John Henry: “I won’t go inside, I won’t do the shelters — they’re sick, they’re corrupt, they’re dirty.”
The push to end the East Hastings Street homeless encampment continues to be a work in progress for city crews and police as more people returned overnight Wednesday to pitch tents and structures along the sidewalks.
Dozens of police officers and teams of city workers in garbage and transport trucks descended on the area again Thursday, closing sections of the street for a second consecutive day in an effort to move people from the strip between Gore and Carrall streets.
Though the majority of tents and structures were dismantled by owners or destroyed during Wednesday’s enforcement action, city officials did not accomplish their stated goal to end the encampment Wednesday.
“Towards the end of [Wednesday], there were still some structures and tents that remained in place, and there were some additional structures and tents that naturally popped up overnight,” said Sgt. Steve Addison, a Vancouver Police Department media liaison officer.
“So we’re simply out continuing the work and continuing to assist the city as it completes the work that it started yesterday.”
‘I won’t go inside’
John Henry was among the people who returned to a spot on the sidewalk, pitching a tent outside a former bank building on East Hastings near Main. Henry lost a tent Wednesday to city crews but said he replaced it and will do the same again as the weekend approaches.
“I won’t go inside, I won’t do the shelters — they’re sick, they’re corrupt, they’re dirty,” said Henry, leaning on a city-supplied bin marked “personal storage.”
Henry said he’s been homeless for two years after losing the house he rented in Calgary. He described the action to clear the sidewalks as “a dance” between people on the street and city officials.
“If they want to solve this shit, they need something like a centralized housing committee where the landlords can’t say no to people who want to rent a place,” he said, before suggesting another solution. “How about all these offices and highrises that are vacant?”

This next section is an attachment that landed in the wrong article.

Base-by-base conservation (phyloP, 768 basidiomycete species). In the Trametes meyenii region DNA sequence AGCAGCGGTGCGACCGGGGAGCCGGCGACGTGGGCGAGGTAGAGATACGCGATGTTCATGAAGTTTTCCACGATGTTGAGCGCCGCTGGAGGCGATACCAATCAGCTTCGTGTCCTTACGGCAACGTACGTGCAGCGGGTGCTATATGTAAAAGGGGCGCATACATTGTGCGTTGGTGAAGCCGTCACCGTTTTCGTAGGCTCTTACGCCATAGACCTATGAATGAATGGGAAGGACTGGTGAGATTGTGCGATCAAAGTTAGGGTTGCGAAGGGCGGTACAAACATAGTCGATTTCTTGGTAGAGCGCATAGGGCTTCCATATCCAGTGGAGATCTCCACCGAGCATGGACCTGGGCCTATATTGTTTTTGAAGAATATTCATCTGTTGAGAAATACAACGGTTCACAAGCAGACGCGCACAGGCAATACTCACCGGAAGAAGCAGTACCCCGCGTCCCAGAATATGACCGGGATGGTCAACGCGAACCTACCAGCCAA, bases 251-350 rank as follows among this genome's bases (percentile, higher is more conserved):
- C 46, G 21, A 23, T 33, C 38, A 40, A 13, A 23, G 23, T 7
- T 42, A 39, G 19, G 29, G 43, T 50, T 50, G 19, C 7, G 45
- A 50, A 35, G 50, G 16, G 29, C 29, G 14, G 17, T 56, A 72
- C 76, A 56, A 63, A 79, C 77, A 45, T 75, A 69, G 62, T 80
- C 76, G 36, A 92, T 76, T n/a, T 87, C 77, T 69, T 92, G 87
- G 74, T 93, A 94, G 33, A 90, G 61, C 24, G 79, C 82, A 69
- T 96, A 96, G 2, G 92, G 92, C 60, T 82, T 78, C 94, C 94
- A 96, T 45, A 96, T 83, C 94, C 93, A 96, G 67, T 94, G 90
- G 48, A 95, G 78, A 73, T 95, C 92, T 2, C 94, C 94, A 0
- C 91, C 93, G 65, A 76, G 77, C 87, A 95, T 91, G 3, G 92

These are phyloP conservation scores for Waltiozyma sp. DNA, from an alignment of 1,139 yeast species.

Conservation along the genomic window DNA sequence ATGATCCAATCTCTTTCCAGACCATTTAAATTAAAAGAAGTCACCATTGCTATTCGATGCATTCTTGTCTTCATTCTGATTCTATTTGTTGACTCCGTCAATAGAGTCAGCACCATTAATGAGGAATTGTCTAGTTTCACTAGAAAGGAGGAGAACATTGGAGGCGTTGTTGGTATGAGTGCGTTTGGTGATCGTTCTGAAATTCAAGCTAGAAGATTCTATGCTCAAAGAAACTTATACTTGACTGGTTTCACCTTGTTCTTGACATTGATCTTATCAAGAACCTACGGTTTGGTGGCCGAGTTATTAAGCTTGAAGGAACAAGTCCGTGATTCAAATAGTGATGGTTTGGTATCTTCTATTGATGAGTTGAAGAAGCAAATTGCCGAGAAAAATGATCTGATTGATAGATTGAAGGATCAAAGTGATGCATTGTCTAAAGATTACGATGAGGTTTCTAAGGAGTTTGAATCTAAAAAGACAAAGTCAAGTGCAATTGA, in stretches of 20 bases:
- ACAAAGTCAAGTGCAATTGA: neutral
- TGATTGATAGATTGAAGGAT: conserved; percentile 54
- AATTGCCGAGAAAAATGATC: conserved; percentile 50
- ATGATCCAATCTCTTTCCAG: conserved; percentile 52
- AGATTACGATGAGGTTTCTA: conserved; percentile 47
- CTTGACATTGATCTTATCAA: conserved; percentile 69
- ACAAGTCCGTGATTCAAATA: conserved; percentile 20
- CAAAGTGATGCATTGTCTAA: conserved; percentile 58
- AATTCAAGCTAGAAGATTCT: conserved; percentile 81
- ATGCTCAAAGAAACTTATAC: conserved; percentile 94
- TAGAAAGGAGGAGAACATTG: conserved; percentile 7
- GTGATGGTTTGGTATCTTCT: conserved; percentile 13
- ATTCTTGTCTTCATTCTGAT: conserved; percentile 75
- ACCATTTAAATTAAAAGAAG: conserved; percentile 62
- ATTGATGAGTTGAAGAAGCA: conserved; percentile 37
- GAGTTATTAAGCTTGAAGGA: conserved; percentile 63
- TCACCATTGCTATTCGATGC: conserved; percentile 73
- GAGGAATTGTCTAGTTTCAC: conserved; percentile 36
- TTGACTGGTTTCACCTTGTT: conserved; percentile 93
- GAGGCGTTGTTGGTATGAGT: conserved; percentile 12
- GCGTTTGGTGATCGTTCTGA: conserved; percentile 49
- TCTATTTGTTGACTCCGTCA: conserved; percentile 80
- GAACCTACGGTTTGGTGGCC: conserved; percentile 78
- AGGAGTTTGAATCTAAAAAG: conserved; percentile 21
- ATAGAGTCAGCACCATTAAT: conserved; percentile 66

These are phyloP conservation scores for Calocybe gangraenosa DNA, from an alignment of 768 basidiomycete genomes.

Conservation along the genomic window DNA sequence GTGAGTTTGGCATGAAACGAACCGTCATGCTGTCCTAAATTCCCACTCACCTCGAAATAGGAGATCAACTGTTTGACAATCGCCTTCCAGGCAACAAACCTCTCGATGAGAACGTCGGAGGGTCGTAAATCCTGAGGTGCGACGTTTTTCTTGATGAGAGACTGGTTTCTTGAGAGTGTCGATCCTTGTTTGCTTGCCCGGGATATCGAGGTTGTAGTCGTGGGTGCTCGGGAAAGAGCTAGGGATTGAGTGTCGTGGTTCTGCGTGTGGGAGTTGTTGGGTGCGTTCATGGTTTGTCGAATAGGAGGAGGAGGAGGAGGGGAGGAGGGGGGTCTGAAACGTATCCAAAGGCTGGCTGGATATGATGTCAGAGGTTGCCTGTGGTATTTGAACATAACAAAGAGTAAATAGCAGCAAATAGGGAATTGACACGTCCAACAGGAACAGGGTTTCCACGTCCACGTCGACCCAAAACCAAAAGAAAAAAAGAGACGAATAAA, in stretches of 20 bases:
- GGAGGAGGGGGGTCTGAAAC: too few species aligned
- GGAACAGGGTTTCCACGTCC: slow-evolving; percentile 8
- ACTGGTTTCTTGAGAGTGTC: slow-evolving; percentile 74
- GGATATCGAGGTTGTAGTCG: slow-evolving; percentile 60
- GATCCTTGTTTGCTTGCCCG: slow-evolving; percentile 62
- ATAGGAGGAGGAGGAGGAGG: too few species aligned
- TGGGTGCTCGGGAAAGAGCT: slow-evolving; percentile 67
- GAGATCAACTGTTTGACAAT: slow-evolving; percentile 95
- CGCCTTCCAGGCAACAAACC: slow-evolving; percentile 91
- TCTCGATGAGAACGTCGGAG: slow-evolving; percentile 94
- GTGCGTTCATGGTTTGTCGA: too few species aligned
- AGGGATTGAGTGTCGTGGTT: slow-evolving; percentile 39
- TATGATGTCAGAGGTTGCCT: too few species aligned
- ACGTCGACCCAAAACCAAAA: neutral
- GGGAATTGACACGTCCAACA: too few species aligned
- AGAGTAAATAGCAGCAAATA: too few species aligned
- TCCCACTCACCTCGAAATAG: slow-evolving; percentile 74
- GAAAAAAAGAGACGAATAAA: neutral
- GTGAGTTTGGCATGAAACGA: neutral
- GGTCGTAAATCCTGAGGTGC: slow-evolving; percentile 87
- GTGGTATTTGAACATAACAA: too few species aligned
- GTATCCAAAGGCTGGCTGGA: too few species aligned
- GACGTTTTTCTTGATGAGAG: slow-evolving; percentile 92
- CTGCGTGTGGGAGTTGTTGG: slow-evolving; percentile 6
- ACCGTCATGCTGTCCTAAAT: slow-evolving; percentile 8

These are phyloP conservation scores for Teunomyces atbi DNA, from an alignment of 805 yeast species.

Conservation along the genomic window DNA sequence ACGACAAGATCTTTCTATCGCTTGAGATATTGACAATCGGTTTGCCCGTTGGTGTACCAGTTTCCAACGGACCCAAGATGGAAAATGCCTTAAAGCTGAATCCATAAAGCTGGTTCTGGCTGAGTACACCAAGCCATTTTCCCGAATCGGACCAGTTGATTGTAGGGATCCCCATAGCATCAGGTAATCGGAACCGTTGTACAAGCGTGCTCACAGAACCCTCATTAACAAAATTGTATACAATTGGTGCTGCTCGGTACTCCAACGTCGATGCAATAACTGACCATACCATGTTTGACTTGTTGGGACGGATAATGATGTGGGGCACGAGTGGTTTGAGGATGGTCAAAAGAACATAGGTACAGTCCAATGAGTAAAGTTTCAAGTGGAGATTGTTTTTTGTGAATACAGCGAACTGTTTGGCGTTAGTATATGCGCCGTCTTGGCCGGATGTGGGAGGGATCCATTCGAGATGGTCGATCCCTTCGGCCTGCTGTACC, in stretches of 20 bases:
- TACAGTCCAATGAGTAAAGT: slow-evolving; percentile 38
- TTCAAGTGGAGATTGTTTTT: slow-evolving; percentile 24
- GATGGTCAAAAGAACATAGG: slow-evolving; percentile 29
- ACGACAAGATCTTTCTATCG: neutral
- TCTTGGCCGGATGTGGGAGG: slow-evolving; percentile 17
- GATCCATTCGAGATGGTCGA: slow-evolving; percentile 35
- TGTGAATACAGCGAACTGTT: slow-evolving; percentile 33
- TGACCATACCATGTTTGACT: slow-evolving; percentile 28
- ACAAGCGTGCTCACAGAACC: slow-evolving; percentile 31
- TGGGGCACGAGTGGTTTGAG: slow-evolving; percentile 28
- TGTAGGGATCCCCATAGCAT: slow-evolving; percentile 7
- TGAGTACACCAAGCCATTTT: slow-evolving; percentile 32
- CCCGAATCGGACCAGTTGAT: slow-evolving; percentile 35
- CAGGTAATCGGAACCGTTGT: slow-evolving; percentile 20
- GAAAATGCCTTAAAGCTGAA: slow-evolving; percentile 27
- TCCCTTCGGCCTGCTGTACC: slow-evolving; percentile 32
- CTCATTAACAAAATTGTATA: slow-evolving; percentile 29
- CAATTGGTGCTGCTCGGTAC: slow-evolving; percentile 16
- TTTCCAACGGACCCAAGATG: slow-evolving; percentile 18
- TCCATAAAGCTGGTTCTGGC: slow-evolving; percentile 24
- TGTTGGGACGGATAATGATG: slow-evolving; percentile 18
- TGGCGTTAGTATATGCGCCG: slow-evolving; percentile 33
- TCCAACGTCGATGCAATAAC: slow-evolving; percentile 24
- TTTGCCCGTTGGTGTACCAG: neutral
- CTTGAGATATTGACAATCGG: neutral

‘I want to straighten out’
Further up the sidewalk, Melody Watts and her son Seth were packing up their belongings to move again. Glacier Media first met Watts and her son in August 2022, when they were living in a structure outside the Regent Hotel.
Watts said she found housing in November but candidly admitted her drug addiction has taken hold of her and Seth. Living in a tent on the street gives both of them access to the drugs they need, she said, noting her accommodation in Vancouver is a long way from the Downtown Eastside.
“When you’re dope sick — when you’re really sick — it’s super hard to get here,” said Watts, who wants help for her addiction. “We prefer to stay here because we are addicted to drugs, and it’s really overcome our lives. I want to straighten out. I didn’t before, but now I do.”
Ryan Sudds, an organizer with Stop the Sweeps Coalition, said people forced to move from the sidewalks Wednesday scattered overnight in an around the East Hastings Street neighbourhood and slept on the street.
Sudds said the action taken by the city to clear the encampment doesn’t help people when Vancouver continues to be in homeless and drug overdose crises. He shot back at city officials who described the move as “compassionate.”
“This wasn’t compassion,” he said, standing Thursday morning on East Hastings Street near Gore Street. “And when [Mayor] Ken Sim says that — that’s a lie.”
Added Sudds: “We’re all angry, I’m angry. I don’t want a tent city. I don’t want it. And I want the government to do something about it. I’m on the same side as folks in a certain way who don’t want tent cities. I want them over. The way to do that is for the government do the right thing [and build housing] and stop this violence. This stuff is so wrong, and I just want it to stop.”
‘Making a step in right direction’
Reporters heard from Sim, Police Chief Adam Palmer, Fire Chief Karen Fry and city manager Paul Mochrie Wednesday that the encampment had become increasingly unsafe because of violence and fires.
“The challenges that we see today did not emerge overnight, and they will not be solved overnight,” Sim said from city hall. “But with today’s announcement, I am confident that we are making a step in the right direction.”
This week’s action by the city stems from an order the fire chief issued in July 2022 to clear the sidewalks of tents and structures. City crews, along with firefighters and police, had been steadily enforcing the order, but Wednesday’s push was unprecedented.
For two days, convoys of garbage trucks, transport trucks and street cleaners have been rolling up and down East Hastings. Police are on foot, on bicycle and on rooftops to monitor the decampment, with the defiance of people on the street making it difficult to predict when or if the sidewalks will ever be clear.
An estimated 100 people were living on the street Wednesday, with city officials saying it couldn’t commit to finding 100 shelter spaces; only eight people accepted shelter Wednesday.
“We’re not solving homelessness here today,” Mochrie said. “That’s not what this is about. This is about dealing with a very serious public safety issue. And the structures and the manner in which people are sheltering outdoors right now on Hastings, that has to stop.”
Video produced by Alanna Kelly